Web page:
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An overview of agricultural information services in the Caribbean

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  1. An overview of agricultural information services in the Caribbean Presented by: Kathryn Duncan Information & Communications Specialist IICA Office in Trinidad and Tobago

  2. The Caribbean Region Antigua & Barbuda The Bahamas Barbados Dominica The Dominican Republic Grenada Guyana CARICOM (Caribbean Common Market) and IICA Member States • Haiti • Jamaica • St. Kitts & Nevis • Saint Lucia • St. Vincent & the Greandines • Suriname • Trinidad & Tobago

  3. Agriculture in the Caribbean Agriculture had fallen in stature as a mainstay of the economy and way of life however, with the effects of globalization, agriculture is once again being seen as a key contributor to or a source of: Food security Export earnings Poverty alleviation Sustainable development

  4. Regional studies on agricultural information needs Needs assessment of agricultural information needs in the Caribbean. CTA/CARDI. 2005. Available on www.anancy.net Inventory and assessment of agricultural information systems in the Caribbean region. IICA. 2007 Introduces the rationale and framework for an M&E system that will try to pull all types of information together in a common framework to provide a more holistic analysis of the “situation in agriculture” in the Caribbean. Inventory of information sources and resources by country.

  5. General Statement Inspite of several national and regional efforts, current information and intelligence systems in agriculture are weak, incomplete, non-integrated, with poor linkages between their various components. ‘Information’ one of the major binding constraints in the Jagdeo Initiative; MoAs still have underdeveloped capacity for building and managing information systems; Regional organisations still experience difficulties in sustaining regional information systems.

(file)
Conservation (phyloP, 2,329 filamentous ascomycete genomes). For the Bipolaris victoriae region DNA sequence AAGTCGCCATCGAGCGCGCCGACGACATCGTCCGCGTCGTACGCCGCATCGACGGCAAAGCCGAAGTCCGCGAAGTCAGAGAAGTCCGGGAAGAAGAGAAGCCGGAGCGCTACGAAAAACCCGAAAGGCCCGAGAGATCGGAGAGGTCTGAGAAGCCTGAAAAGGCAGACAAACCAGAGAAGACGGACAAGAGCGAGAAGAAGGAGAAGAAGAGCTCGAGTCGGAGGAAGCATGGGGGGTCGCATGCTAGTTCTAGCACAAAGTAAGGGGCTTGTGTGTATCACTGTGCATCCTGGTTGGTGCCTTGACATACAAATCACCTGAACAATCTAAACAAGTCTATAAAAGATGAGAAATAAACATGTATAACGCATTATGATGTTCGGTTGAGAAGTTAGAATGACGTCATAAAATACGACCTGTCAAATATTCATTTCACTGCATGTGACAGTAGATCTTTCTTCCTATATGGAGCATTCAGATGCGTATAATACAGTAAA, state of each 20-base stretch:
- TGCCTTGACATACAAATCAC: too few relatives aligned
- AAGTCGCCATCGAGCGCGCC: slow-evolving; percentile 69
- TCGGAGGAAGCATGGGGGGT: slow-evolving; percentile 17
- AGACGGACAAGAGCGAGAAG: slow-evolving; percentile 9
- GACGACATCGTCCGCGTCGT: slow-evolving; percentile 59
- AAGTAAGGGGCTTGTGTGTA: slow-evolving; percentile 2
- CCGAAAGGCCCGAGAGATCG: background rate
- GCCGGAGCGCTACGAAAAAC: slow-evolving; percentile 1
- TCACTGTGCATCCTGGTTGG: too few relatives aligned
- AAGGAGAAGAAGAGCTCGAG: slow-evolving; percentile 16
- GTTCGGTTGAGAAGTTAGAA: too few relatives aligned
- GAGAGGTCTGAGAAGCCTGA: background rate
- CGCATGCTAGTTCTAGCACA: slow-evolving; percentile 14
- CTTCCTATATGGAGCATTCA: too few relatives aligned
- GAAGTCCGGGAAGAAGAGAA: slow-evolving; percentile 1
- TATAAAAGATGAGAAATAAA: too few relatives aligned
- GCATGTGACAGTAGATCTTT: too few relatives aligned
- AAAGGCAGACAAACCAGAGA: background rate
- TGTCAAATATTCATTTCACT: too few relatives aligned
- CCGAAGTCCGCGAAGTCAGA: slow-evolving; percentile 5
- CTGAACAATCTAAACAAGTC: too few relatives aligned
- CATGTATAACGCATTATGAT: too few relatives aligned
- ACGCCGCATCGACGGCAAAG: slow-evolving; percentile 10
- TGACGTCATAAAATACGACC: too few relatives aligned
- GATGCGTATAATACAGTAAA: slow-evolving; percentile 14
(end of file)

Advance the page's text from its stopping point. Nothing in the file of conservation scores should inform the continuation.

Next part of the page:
6. Issues and Challenges Non-existent or weak information policies Failure to sustain regional information networks Coordination and reactivation of national networks has varying success: Dom. Rep; Guyana; Jamaica; Suriname; Trinidad and Tobago Gaps in information Lack of qualified professionals in information units Understaffed “one-person” units Some limitations on ICT infrastructure There is still a lack of understanding and appreciation of ‘what’ and ‘why’ information is needed

  7. General Statement Actors in the agri-food chain engage in a continuous search for information. That information must be credible, timely and must add value to the knowledge, experience and sometimes ‘gut feelings’ of policy makers, entrepreneurs, input and service suppliers and other actors in the chain.

  8. Agricultural information needs as defined by sector1 Science of agriculture and food production Trade market information & market intelligence Business finance & risk management Socio-economic information Environment impact and intensive natural resource use Audience targeted information – conferences, training, trade fairs, etc. 1Inventory and Assessment of Agricultural Information Systems in the Caribbean Region - 2007

  9. The Users Policy makers Researchers Extension personnel Information professionals Producers Consumers The Media

  10. The Providers Ministries of Agriculture National Libraries/Documentation Centres Research Organizations Academic Institutions Agricultural agencies (international, regional and national) Networks, Industry Associations, Farmer Organizations The Media

  11. Ministries of Agriculture Information Units, Communications and PR Departments, Extension & Training Divisions, Planning Division Typically - traditional library, or ‘documentation centre’ Strong in collection of information, generation of information products, history of service, personnel and ICT equipment. Capacity for training and audio-visual documentation and presentation of information.

  12. Ministries of Agriculture Other smaller libraries may also exist in specialised organisations: research stations; commodity specific research and extension organisations such as sugar, coffee and cocoa; banana; dairy; cattle or small ruminants. Generally, these units have operated under human and financial resource limitations. Qualified staff, if present, are generally persons with information and library science background. Repackaging of information to meet the specific needs of the various consumers of agricultural information is done outside of this system.